"Today's court decision will not deter us," said Dan Furmansky, Executive Director of Equality Maryland. "All lesbian and gay Marylanders, including the brave couples who petitioned the court in this case, need and deserve the protections and stability of marriage for our relationships and our families. It is now time for the General Assembly to honor Maryland's tradition of tolerance and justice, and to strike down the ban on marriage for same-sex couples."

The couples in the case include:

  • Alvin Williams and Nigel Simon, who live in Prince George's County, describe their meeting ten years ago at a discussion group for black gay men as "love at first sight." Both active Baptists, the couple exchanged vows at a holy union ceremony in July 2000. The adoptive parents of three former foster children (two boys and a girl), the couple would like to be able to legally marry in order to give their children the comfort and security that come only with marriage.
  • Takia Foskey and Jo Rabb have been a family for four years and reside in Baltimore. Rabb is a bus driver for the state. Their romance began after Rabb showed kindness to Foskey's children when Foskey was struggling to get them on the bus. Although they are now raising the children as a family, Rabb cannot enroll Foskey or the children in her state employer's health plan. For a while, Foskey and her children were forced to go without insurance. Although Foskey's new employer provides insurance for her and her children, the coverage is inferior to the coverage Rabb receives from the state. In 2003, Rabb had an emergency gallbladder operation at a Baltimore hospital, and Foskey was barred from seeing Rabb or receiving any information about Rabb's condition because they were not recognized as spouses.
  • Charles Blackburn and Glen Dehn of Baltimore are senior citizens who have been together for 29 years. Ordained a Unitarian minister in 1962, Blackburn was heavily involved in the civil rights movement in Alabama in the mid-1960s. Dehn worked for 31 years as a legislative planner and analyst for the U.S. Social Security Administration. Now that the couple is in their 70s, they wonder what will happen if one of them becomes ill or incapacitated and the protections of marriage are not available to them.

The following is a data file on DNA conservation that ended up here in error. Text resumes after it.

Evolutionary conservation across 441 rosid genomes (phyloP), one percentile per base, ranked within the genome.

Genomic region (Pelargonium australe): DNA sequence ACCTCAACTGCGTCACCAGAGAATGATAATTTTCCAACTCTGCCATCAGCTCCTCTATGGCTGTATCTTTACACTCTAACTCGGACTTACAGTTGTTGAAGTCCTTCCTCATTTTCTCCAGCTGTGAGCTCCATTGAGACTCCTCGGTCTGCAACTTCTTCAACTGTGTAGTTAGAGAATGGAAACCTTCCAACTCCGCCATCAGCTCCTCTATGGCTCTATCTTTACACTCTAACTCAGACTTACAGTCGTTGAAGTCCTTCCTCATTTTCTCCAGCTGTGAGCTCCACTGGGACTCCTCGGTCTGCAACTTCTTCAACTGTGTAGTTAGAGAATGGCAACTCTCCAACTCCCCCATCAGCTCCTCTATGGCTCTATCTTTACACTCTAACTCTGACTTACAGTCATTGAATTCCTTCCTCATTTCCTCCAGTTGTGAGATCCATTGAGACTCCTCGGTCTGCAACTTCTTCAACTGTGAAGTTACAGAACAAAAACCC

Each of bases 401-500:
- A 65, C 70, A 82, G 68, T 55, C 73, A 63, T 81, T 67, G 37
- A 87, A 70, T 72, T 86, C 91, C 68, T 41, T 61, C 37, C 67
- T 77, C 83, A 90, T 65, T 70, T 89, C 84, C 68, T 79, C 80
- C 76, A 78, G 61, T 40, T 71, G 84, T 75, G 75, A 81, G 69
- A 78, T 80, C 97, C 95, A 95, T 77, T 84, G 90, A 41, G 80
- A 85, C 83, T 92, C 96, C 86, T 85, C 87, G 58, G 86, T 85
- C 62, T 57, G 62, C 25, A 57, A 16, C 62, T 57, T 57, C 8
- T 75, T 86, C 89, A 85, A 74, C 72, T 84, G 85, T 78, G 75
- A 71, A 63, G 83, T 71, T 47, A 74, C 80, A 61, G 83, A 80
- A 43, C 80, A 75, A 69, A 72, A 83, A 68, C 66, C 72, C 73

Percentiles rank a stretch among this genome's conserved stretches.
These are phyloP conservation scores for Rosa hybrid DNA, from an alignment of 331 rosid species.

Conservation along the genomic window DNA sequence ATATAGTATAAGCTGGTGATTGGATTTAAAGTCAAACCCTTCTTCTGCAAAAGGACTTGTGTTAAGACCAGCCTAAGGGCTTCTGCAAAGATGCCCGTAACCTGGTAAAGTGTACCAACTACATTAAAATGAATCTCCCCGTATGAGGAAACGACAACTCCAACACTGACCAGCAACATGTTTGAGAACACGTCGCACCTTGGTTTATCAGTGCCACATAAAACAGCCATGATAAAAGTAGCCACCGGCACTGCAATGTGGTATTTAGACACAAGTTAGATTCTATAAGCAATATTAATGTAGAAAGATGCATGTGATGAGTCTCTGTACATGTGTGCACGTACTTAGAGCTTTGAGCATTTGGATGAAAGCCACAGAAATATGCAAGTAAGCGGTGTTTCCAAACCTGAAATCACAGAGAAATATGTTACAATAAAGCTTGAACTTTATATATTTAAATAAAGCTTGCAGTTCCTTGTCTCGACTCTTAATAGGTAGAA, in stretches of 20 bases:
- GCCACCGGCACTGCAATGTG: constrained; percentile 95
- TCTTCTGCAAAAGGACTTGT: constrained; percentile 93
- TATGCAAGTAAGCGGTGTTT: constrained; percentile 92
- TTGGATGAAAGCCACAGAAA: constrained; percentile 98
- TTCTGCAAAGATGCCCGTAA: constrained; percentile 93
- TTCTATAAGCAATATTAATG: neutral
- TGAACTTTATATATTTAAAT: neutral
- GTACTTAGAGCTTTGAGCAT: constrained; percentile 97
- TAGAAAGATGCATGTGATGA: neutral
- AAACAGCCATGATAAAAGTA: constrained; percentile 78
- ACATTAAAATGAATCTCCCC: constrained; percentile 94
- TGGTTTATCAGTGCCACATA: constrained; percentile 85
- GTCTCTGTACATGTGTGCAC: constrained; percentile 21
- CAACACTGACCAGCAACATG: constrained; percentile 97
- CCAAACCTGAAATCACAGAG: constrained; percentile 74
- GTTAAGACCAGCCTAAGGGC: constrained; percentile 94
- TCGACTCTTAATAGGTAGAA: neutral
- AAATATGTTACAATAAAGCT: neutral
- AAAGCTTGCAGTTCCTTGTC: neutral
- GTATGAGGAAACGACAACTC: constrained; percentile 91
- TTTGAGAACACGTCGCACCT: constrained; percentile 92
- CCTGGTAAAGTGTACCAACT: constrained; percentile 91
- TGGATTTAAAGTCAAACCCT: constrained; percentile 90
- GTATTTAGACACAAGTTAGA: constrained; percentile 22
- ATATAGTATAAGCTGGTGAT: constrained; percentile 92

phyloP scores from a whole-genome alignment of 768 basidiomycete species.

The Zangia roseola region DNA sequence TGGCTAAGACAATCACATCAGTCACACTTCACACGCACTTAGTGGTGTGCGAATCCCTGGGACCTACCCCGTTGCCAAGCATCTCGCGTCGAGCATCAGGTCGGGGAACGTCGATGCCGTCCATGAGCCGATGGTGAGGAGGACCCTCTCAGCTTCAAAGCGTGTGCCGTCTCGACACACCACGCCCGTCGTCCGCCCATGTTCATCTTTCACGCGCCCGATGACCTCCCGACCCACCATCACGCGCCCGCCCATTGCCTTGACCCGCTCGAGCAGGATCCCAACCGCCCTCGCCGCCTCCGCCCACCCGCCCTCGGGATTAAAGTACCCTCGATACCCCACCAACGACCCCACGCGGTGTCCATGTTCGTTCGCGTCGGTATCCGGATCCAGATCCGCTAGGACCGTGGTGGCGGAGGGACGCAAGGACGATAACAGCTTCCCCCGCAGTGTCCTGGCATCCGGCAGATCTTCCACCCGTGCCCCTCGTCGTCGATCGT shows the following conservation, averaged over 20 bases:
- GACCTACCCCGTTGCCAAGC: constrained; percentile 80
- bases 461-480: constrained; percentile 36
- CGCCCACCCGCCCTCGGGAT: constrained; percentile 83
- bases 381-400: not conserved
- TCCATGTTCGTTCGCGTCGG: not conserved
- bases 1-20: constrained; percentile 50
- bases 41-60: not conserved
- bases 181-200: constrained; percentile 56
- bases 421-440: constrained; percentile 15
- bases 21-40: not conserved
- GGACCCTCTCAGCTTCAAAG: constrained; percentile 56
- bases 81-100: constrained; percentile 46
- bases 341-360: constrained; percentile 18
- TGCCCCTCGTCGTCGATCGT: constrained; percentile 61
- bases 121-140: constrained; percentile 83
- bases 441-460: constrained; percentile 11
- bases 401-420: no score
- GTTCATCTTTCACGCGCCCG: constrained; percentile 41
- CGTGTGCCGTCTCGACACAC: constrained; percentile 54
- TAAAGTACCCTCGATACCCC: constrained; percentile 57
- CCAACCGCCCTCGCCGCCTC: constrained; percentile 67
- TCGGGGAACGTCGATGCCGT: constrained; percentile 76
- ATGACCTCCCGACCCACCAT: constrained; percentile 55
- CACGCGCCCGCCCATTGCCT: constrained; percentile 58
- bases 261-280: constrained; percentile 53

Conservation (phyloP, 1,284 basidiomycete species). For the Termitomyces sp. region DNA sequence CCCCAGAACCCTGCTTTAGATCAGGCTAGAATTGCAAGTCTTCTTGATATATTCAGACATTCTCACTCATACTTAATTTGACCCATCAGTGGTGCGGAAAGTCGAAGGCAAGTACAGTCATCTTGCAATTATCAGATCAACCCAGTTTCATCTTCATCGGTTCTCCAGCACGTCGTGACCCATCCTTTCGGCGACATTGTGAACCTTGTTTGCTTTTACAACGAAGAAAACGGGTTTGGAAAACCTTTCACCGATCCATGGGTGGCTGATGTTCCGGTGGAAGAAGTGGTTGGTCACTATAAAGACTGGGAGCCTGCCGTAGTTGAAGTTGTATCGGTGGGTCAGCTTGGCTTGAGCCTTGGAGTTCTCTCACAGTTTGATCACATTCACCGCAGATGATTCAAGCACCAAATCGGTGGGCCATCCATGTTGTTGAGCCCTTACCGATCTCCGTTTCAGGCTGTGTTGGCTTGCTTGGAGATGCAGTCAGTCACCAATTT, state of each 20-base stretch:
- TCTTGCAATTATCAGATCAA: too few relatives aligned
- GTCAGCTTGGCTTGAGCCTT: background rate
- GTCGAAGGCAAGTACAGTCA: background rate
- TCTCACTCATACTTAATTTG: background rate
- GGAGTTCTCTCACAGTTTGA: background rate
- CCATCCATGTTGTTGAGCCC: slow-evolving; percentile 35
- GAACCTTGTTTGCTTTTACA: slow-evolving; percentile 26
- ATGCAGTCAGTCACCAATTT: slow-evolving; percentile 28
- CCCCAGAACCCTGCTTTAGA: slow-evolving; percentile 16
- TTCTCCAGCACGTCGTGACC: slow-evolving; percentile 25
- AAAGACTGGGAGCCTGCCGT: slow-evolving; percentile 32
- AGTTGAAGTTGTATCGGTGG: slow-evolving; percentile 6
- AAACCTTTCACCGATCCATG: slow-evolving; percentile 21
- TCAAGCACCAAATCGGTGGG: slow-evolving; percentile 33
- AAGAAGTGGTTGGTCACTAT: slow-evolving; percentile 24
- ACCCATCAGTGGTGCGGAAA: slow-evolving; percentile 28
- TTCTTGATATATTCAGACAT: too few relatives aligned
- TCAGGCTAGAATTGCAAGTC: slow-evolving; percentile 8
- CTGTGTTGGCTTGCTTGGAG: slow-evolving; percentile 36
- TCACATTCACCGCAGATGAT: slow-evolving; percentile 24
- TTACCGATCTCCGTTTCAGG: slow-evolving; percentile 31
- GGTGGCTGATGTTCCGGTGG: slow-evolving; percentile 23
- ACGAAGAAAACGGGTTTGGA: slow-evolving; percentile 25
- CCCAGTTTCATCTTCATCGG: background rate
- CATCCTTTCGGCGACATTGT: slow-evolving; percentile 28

The ACLU filed the challenge to the Maryland law barring same-sex couples from marrying on July 7, 2004, in partnership with Equality Maryland, the state's leading LGBT rights organization. The case was argued before Baltimore City Circuit Court Judge Brooke Murdock on August 30, 2005. In January 2006, Murdock ruled that it is a violation of the state constitution to bar same-sex couples from marriage. Following an appeal of that ruling by the state, the Maryland Court of Appeals heard argument on December 4, 2006.

In addition to Choe and David Rocah, a staff attorney with the ACLU of Maryland, the legal team includes Art Spitzer, Legal Director of the ACLU of the National Capital Area, and Andrew H. Baida and Caroline D. Ciraolo of the Baltimore law firm Rosenberg Martin Greenberg, LLP.

Biographical information on all of the plaintiffs, the legal documents, and other background materials, including a set of FAQ's about Deane and Polyak v. Conaway, are available at:, and